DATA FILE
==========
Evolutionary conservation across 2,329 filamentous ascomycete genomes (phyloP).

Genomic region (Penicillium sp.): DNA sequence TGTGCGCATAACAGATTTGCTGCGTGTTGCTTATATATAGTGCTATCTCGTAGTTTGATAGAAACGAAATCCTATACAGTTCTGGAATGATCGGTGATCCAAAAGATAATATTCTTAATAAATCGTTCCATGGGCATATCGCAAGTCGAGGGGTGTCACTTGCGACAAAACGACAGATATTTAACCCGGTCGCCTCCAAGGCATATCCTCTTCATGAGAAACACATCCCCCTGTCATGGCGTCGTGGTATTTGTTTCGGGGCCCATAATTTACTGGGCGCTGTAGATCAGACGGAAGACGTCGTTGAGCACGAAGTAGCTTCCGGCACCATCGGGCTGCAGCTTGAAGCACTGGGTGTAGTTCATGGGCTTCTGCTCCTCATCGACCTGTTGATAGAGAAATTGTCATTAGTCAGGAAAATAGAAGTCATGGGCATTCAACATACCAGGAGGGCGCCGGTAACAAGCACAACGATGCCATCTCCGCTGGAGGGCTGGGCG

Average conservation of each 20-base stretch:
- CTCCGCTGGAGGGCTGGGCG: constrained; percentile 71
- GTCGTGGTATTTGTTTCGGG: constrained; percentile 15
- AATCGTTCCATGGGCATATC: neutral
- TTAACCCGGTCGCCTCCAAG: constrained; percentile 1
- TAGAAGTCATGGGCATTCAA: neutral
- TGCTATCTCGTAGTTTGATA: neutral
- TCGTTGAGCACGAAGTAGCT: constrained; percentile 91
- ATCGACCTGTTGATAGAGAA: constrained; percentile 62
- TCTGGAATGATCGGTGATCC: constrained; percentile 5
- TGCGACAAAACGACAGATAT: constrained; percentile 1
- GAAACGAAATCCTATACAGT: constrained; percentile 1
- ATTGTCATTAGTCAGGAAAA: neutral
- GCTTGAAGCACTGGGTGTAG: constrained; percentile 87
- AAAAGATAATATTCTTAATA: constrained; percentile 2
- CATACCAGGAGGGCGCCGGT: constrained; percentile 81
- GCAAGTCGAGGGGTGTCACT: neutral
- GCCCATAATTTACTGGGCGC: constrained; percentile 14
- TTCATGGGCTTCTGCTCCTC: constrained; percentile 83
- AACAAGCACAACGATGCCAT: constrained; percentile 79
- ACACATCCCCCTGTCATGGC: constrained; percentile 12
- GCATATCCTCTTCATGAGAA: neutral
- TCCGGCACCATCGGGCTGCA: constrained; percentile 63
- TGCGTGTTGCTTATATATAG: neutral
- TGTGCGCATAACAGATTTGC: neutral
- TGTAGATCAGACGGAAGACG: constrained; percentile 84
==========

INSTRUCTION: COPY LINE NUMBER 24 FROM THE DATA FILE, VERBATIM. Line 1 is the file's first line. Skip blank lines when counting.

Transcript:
- GCATATCCTCTTCATGAGAA: neutral